If there’s one thing I’ve learned in life this far, it’s that life is much sweeter when you let go and
S U R R E N D E R
For the first 3/4 of my life, I had a lot of expectations on how I wanted my life to be. I wanted a successful photography business, a healthy retirement fund, a successful man, and several children. And pretty much in that order!
I was stressing myself out by trying to do all the things that I thought I should be doing in order to get all the things I thought I wanted in life. The only problem was, I didn’t pay attention to how I felt deep down inside. I didn't listen to my heart.
When my heart tried to tell me what IT wanted, I would shove those feelings away because they contradicted what my mind was telling me (or was it society?). In fact, I buried my feelings so deep that I had to develop terrible anxiety to finally slow down, get quiet, and really listen to my heart.
If you’ve never thought that your body is your ally, then please believe me when I say…your body is your ally.
As it turned out, my body was acting as my very own internal GPS. It was alerting me to danger and telling me to find another route because the one I was on wasn’t any good. It did this by literally taking my breath away, making it terribly hard to breathe. And let me tell you, that is no way to live! Something had to give.
So I did what seemed to make the most sense. I left the relationship I was in and stopped trying to force my life to happen. If the relationship with the man I thought I wanted to have kids with wasn’t working, then fine! I'll leave it and have kids on my own. One "small" hiccup in my life's master plan. So off I went again, forcing my life to happen. I decided to be single mom by choice. I found a fertility clinic, researched sperm donors, and took action.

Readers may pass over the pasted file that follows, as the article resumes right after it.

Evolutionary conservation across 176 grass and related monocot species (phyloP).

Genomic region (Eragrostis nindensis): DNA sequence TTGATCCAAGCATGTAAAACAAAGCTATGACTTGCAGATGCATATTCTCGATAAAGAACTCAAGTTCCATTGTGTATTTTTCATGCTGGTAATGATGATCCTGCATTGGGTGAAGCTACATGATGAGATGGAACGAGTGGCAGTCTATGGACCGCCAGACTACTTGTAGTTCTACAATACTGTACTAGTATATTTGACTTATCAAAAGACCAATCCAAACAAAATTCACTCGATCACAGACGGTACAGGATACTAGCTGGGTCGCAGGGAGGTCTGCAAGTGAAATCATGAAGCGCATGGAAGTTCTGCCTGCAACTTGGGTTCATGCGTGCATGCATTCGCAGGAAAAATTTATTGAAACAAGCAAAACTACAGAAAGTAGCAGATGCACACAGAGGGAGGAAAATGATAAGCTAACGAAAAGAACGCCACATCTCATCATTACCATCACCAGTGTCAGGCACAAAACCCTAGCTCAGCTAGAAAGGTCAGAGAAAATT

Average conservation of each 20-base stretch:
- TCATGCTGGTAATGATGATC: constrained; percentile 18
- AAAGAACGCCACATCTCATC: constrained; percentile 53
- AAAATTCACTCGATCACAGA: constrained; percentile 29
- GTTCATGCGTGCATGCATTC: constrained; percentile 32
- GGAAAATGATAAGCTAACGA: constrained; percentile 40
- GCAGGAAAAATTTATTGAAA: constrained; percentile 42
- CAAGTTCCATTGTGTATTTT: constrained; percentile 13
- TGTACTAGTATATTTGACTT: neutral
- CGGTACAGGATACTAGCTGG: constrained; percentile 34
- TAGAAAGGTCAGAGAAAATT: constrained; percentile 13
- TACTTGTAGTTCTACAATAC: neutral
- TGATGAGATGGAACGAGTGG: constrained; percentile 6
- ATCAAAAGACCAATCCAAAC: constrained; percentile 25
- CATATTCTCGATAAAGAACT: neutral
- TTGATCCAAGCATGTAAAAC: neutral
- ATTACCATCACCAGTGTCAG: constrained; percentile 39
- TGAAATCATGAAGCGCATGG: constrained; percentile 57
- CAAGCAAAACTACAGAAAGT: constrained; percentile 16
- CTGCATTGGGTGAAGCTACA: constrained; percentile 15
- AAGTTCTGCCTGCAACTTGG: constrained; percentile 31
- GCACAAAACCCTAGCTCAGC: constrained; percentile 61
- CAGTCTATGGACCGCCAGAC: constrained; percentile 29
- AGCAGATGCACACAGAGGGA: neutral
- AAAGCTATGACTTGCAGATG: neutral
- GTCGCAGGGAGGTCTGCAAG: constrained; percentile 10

Nine months and two miscarriages later, there I was again. I had spent a good portion of those nine months grieving and questioning everything. It didn't escape my attention that every time I got pregnant, my anxiety curiously settled in again.
When my doctor gave me the ok to try another insemination, I didn’t jump at the chance. Something inside me said wait. I don’t know what it was exactly, but I listened. I thought to myself, “What’s the rush? Just wait one more month and then try...if it feels right”.
Shortly thereafter, I felt it. A lump in my breast. It was big, round and sore. Having an extensive family history of breast cancer, I had been having regular mammograms since I was 35. My next one wasn’t due for another 3 months. But I trusted my instincts and went in to have it looked at anyway.
It turned out that the lump I had felt was a cyst. A plain ole, garden variety, cyst. I’ll never forget the nurse showing me the cyst during my ultrasound on the screen and explaining that she could tell it was a cyst because it was hollow in the middle (fluid filled) and round in shape. When she moved to the other side of my breast, I saw another mass on the screen. I asked her what that was. And all of the sudden she got really uncomfortable and quite...not a good sign! After going over the mass a few more times, she quickly went back to the cyst and said, "well, this is what it looks like when it’s a cyst". She then quietly excused herself telling me she was going to go get the doctor.